Some people don't see why they should take medicines every day when they don't feel sick. High cholesterol doesn't make you feel sick. But it's important to treat it, because it damages your blood vessels and eventually your heart, even though you don't have symptoms.

Some side effects are more likely and may be worse when you use higher doses of statins. If you're having side effects, tell your doctor. You may be able to take a different medicine or a different dose.

For more information, see:

Be sure to tell your doctor everything you take for high cholesterol, even herbs or other supplements or treatments. Sometimes they can interact with other medicines and cause problems.

If you have trouble taking your medicine for any reason, talk to your doctor.

Other Treatment

Some plant products can help lower high cholesterol. But don't use them to replace your doctor's treatment. Whether or not you use such products, be sure to continue your diet, exercise, and prescription medicines.

As with any new form of treatment, make sure to talk with your doctor first. This is especially important if you take statins. Combining statins and some supplements can cause dangerous side effects.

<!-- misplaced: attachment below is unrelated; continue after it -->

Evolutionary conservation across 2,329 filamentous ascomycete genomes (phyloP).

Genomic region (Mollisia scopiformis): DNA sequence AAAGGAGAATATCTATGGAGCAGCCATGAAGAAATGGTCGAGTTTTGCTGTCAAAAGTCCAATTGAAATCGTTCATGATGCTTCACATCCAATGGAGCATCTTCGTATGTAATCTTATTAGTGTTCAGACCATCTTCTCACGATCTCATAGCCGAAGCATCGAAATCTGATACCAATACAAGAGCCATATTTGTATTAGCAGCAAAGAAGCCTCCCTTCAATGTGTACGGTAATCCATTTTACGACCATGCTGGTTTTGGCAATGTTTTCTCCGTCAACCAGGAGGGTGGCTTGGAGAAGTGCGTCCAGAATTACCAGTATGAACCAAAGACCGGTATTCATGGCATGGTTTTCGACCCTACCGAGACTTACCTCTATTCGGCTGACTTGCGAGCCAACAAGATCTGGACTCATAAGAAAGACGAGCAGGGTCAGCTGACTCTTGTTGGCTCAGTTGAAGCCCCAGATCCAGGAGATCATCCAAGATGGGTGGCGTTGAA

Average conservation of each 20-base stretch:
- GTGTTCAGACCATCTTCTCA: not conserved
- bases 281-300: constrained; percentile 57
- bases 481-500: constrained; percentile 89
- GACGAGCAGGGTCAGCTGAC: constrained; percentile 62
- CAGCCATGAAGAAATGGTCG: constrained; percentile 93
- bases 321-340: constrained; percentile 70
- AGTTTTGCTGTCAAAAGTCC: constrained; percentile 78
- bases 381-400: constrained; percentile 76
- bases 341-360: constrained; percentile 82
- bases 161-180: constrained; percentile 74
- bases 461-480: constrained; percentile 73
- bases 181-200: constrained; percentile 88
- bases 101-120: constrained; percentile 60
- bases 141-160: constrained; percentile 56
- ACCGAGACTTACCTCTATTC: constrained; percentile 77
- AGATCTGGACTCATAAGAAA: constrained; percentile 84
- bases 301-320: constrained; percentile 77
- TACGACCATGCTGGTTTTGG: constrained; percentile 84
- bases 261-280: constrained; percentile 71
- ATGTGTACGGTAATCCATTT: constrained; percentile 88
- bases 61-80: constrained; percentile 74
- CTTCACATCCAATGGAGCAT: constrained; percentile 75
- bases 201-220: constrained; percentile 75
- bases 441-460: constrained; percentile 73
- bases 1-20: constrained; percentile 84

Psyllium is an ingredient in some dietary supplements—Metamucil, for example. It's a fiber from fleawort and plantago seeds.

Doctors aren't sure how it helps cholesterol levels. It may make the small intestine absorb less cholesterol, so less of it enters your blood.

Psyllium is approved by the U.S. Food and Drug Administration (FDA). The main side effect is increased bowel movements. Products containing psyllium aren't recommended to replace foods as a source of fiber.

Sterol or stanol esters

Sterol and stanol esters are used in cholesterol-lowering margarine spreads.

Sterol esters might limit how much cholesterol the small intestine can absorb. Cholesterol-lowering margarines can help lower cholesterol levels, particularly in people who have high cholesterol levels or who consume too much fat in their diets. These margarines are used along with a healthy diet to lower cholesterol.

Red yeast rice

Red yeast rice contains a natural form of lovastatin, a statin medicine. This supplement may keep your body from producing too much cholesterol. But this supplement can cause dangerous side effects.

Talk to your doctor before you try red yeast rice. Serious side effects include rhabdomyolysis and hepatitis. Red yeast rice is not regulated by the U.S. Food and Drug Administration (FDA), so you cannot be sure of the amount of red yeast in a supplement. This means you cannot be sure of its dose and safety.